Romanticism In Gustave Flaubert's Madame Bovary

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The presentation by Janna, Ashley, Joey, and Amber described the effects of Romanticism through their powerpoint and role play game. Through Emma’s early life, marriage, and affairs, Flaubert criticizes Romanticism. These ideals just created an illusion for Emma about what life should be like, constantly making her unhappy, restless, and bored. The book was seen as obscene because the content truly exposed the consequences of vice and adultery. To Emma, her affairs seemed like the perfect way to escape from her mediocre life and mundane marriage. However, she soon learns that affairs aren’t perfect. Her frivolousness and romanticist views pushed both men away, even though Charles never strayed. The ball at La Vaubyessard opened Emma’s eyes even more to the kind of life she wanted. Everything she read about in books just created an image in her head of what she “needed”. All her whimsical decisions and extravagant spending delineated all the negative aspects of Romanticism. Romanticism was a foolish ideal that just made people unhappy and ungrateful. It focused too much on irrationality,…show more content…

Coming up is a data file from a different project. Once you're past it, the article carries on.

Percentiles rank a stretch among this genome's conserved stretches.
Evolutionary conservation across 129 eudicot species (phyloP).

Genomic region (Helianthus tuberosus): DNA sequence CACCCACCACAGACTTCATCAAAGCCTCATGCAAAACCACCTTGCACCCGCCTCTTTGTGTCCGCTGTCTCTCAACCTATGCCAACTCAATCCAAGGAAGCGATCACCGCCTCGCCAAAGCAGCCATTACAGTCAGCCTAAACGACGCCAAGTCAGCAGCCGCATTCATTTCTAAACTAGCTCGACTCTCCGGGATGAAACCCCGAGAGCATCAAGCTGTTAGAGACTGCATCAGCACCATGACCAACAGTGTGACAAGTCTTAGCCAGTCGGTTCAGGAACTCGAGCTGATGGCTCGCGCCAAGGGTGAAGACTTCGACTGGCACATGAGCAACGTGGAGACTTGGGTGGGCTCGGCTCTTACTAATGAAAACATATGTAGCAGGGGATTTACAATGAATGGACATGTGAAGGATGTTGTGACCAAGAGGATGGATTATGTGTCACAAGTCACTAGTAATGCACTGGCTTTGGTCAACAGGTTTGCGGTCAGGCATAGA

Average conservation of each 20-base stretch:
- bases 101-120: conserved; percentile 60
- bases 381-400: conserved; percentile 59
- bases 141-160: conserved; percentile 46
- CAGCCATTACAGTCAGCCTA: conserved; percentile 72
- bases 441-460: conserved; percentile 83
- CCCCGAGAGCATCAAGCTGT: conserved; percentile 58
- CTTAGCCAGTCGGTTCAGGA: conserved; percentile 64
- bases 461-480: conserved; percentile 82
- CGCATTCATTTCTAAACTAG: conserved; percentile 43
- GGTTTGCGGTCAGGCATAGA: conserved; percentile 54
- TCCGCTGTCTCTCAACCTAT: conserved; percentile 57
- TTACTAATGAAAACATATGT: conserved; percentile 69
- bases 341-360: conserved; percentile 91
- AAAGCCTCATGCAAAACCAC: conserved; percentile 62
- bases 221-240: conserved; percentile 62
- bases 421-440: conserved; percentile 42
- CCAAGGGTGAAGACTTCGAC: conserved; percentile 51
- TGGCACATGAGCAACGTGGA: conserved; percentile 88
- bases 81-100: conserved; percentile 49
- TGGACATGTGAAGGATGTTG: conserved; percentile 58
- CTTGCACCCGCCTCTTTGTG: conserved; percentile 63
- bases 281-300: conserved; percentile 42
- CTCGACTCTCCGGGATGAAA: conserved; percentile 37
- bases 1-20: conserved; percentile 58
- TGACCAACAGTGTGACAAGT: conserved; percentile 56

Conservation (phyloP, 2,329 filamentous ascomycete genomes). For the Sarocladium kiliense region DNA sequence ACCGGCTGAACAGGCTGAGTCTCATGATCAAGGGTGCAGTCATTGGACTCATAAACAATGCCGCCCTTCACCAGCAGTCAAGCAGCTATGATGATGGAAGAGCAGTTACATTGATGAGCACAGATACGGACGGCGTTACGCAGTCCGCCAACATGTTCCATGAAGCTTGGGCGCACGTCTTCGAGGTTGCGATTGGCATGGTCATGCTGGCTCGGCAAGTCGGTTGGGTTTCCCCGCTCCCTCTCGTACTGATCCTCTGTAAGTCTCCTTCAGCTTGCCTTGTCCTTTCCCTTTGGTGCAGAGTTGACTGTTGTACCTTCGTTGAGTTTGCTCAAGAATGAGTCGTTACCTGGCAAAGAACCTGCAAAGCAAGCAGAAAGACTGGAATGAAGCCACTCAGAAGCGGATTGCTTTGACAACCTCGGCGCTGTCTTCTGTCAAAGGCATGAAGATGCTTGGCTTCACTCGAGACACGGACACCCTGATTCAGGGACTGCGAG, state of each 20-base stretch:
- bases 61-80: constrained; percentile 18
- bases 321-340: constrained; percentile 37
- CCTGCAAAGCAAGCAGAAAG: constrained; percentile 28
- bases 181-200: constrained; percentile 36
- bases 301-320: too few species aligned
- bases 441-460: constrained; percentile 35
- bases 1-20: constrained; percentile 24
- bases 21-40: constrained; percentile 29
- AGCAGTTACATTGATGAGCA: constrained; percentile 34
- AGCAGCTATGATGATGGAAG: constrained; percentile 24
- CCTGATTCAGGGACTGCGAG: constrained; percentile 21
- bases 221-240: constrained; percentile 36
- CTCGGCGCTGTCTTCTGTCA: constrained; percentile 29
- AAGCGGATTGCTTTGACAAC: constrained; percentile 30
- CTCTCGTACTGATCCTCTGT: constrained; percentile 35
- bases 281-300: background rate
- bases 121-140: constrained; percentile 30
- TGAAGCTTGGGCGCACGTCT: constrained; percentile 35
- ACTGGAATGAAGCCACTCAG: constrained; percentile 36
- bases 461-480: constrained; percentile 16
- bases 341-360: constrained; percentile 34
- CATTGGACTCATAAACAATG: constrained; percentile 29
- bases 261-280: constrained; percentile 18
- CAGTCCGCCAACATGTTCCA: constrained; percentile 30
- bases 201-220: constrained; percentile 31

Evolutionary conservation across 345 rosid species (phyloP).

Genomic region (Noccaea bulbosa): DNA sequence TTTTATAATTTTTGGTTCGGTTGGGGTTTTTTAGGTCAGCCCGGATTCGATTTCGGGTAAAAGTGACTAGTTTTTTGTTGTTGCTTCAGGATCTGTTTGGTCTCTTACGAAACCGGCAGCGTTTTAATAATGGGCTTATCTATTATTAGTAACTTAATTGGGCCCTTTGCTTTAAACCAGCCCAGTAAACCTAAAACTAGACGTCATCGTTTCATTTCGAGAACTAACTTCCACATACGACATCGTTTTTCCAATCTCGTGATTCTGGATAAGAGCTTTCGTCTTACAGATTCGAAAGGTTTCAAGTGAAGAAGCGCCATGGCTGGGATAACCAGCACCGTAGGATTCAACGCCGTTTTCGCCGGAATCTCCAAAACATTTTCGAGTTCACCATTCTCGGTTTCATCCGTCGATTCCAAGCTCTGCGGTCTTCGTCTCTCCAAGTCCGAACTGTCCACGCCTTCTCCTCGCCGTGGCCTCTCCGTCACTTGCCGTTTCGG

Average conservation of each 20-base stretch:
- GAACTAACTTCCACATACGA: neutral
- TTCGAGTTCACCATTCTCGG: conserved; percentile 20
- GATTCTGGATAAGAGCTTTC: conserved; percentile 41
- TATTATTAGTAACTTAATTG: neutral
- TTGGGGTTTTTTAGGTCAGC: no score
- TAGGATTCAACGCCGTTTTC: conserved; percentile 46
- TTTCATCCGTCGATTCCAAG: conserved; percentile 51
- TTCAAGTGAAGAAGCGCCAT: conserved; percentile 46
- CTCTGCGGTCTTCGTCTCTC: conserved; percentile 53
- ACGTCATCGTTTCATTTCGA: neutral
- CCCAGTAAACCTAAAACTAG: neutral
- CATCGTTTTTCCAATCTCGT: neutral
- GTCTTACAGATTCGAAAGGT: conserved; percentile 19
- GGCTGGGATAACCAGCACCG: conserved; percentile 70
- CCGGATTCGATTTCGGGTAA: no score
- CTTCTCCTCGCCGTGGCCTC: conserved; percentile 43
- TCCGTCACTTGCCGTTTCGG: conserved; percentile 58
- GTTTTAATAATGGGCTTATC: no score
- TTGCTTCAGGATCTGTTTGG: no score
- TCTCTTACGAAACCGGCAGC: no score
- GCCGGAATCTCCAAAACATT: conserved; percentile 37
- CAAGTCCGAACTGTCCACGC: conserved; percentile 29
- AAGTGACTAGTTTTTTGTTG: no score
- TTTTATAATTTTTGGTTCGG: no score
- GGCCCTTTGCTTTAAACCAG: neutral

This novel focuses on a female heroine’s affairs and romanticized view of the world to create a disparity between her fantasy and reality. This story was notoriously made successful by the perceived obscenity of Flaubert’s message of adultery and vice that led to a court trial. The use of precise and evocative language in the text exemplifies to readers everywhere the pertinent and appalling features of the new middle-class from beginning to end. The bourgeoisie is satirically criticized of its weaknesses and failures in this provincial tragedy through Charles Bovary’s mediocrity, Emma Bovary’s ennui, Monsieur Homais’s conventionality, and Monsieur Lheureux’s
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